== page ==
Well, as Cronin discusses, the 1960s featured stellar pitching, lower batting averages, and as a result, lower attendance. In short, people wanted to see hitting, not pitching. In response, the pitching mound was lowered and the strike zone diminished. In an effort to revamp crowds, the American League took their cue from some minor leagues, who started to experiment with the DH. The powers that be in the National League, however, weren't interested. 

It was a tussle between NL purism and an AL desire to revitalize the game.

And on January 11, 1973, the owners of all 24 Major League teams took the first step towards the modern DH as we know it. As the New York Times reported, the teams agreed to a three-year trial in which American League teams could use a "designated pinch-hitter" who could bat for the pitcher without forcing him to exit the game as per the usual rules. NL president Charles S. Feeney summed up his league's position succinctly: "We like the game the way it is."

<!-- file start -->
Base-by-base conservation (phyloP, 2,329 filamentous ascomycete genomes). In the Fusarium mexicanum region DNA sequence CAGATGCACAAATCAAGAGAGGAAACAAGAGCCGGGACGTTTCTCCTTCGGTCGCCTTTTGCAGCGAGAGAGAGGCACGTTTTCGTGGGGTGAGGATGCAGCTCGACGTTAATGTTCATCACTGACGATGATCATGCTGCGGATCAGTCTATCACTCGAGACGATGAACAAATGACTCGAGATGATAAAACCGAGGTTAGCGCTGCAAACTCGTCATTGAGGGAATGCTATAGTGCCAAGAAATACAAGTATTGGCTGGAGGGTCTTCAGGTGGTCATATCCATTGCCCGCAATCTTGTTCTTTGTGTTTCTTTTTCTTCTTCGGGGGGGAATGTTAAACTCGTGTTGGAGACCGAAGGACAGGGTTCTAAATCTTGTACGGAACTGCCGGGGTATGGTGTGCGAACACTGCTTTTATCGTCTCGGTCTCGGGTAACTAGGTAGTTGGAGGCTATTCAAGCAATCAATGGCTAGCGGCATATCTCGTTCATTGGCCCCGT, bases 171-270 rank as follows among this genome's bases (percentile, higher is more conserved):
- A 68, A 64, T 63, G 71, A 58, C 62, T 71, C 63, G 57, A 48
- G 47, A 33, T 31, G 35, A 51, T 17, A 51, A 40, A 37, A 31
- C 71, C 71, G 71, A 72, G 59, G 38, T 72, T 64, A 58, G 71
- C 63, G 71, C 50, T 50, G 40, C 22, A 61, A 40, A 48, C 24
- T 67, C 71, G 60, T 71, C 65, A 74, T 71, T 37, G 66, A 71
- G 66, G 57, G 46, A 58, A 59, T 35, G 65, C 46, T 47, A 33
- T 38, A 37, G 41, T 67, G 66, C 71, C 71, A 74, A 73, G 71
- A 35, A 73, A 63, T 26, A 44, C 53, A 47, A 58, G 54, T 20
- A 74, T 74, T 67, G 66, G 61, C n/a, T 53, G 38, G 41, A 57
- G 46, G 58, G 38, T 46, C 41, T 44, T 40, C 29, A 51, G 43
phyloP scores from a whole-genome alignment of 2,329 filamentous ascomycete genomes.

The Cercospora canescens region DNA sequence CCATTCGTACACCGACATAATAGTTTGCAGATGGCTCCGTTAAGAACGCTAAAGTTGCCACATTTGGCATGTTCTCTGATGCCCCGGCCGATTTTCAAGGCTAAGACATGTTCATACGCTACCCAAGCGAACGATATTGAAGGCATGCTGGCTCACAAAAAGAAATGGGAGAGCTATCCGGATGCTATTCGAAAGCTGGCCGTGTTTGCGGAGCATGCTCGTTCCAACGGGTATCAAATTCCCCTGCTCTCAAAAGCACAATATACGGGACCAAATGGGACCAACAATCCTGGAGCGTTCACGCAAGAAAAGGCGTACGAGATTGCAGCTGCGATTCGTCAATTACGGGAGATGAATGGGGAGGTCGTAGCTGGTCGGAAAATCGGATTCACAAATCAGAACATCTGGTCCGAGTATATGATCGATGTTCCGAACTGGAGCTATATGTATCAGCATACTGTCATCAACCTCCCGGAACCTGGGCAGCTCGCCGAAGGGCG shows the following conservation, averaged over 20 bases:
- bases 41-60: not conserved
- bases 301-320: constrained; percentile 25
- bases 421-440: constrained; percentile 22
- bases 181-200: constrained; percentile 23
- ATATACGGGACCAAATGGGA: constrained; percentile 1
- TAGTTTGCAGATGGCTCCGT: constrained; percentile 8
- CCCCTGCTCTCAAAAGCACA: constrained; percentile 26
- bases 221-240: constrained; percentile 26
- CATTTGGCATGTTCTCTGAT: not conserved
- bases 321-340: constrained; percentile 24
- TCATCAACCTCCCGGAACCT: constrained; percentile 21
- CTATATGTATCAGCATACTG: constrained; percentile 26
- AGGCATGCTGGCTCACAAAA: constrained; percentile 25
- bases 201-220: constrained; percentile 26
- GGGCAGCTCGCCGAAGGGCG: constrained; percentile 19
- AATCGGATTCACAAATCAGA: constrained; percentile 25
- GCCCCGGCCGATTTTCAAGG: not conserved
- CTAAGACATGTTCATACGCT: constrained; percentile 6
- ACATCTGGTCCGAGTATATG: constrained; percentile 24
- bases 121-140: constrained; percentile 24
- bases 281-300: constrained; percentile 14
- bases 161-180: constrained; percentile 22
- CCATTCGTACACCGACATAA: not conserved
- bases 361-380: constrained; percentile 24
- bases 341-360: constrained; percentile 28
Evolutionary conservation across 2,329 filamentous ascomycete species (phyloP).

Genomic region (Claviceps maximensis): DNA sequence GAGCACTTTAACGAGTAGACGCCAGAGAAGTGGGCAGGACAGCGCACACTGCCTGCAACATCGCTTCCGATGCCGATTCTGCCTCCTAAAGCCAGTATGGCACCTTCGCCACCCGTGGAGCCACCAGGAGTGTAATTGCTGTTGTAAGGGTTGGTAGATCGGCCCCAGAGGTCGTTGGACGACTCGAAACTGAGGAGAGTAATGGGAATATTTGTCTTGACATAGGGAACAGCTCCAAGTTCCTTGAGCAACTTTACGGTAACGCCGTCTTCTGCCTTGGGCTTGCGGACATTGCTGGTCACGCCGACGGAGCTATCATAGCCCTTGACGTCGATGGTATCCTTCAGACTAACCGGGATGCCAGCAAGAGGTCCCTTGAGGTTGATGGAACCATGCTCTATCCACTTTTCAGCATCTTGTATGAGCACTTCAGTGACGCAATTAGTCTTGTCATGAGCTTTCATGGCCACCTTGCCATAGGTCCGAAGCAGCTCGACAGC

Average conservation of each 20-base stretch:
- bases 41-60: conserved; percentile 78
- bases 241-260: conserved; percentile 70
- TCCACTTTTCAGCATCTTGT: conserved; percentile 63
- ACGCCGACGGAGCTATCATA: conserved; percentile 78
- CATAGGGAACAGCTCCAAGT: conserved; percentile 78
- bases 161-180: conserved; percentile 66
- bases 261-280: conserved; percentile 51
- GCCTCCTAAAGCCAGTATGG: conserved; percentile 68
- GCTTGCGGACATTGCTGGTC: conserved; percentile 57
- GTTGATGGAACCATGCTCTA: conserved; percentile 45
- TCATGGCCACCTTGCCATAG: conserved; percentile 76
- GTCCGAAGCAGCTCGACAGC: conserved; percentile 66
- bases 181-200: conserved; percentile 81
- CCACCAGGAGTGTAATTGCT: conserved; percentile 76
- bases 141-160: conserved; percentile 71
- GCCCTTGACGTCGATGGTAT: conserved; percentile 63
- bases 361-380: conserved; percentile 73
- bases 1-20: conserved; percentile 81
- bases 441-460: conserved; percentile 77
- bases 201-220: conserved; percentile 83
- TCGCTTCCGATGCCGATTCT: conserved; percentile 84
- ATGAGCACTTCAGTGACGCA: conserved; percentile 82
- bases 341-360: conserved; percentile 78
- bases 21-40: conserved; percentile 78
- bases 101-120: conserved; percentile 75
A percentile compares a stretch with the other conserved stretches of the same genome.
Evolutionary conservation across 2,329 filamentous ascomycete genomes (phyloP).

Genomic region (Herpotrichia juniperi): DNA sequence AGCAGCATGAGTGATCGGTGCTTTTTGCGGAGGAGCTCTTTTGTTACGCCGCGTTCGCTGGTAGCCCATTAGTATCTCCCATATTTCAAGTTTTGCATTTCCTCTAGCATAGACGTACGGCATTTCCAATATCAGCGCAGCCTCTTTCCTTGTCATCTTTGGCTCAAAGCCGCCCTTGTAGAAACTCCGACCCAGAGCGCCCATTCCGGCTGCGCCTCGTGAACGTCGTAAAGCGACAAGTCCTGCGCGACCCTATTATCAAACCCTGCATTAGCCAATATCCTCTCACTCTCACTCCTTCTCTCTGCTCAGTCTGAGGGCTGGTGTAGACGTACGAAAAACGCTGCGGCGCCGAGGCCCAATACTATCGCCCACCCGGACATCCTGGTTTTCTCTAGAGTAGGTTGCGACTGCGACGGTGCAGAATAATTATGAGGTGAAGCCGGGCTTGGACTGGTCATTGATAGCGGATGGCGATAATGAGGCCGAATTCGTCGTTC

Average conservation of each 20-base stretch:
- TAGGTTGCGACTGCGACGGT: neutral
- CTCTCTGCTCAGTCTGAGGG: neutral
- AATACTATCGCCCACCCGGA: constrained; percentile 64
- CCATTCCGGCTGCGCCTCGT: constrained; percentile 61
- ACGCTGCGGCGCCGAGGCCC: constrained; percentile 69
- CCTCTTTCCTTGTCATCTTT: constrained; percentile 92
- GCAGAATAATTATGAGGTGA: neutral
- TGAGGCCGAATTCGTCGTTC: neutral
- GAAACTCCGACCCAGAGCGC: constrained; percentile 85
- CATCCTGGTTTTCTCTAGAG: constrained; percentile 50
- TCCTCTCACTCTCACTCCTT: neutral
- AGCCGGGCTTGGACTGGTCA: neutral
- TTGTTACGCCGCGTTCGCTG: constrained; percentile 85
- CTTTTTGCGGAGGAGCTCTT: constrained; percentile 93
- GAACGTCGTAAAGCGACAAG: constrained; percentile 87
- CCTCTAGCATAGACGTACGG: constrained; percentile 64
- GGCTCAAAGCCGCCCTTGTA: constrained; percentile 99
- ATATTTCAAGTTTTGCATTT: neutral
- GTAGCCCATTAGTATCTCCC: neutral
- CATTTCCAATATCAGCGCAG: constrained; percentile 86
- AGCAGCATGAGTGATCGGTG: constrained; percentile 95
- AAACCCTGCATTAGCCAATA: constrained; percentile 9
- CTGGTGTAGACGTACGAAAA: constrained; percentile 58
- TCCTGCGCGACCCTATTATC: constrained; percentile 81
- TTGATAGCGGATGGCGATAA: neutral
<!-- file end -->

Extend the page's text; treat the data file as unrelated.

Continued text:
Regardless, on April 6, 1973, New York Yankee Ron Blomberg officially became the first-ever designated hitter in a Major League game. (In case you're wondering, he walked.)

Since its inception, the rules regarding the DH have varied. From 1973 to 1975, there was no DH in the World Series. But after the three-year trial period, the American League opted to keep the DH, and the two leagues tried to strike a compromise. From 1976 to 1985, both World Series teams were allowed DHs, but only in even-numbered years. Then in 1986 began the current practice of playing by the rules of the home ballpark, a practice also used in today's interleague play. 

As such, since Games 1 and 2 of this World Series will be played at Minute Maid Park, both teams will be allowed DHs. Games 3, 4, and, if necessary, 5 would be played in Nationals Park under National League rules, which means the Astros would not be allowed a DH. 

So, to DH or not to DH? Who's right on this issue? Silly question, of course. Ask a large enough sample of baseball enthusiasts, and you're likely to get close to a 50-50 split. There's the argument for purity and integrity. There's one for better offense and more excitement. There are arguments on both sides for strategy. 

Astros fans were certainly split over the move to the American League when it happened in 2013, some citing distaste for the DH. But it got us a World Series and will hopefully net us another one -- or more -- in due time.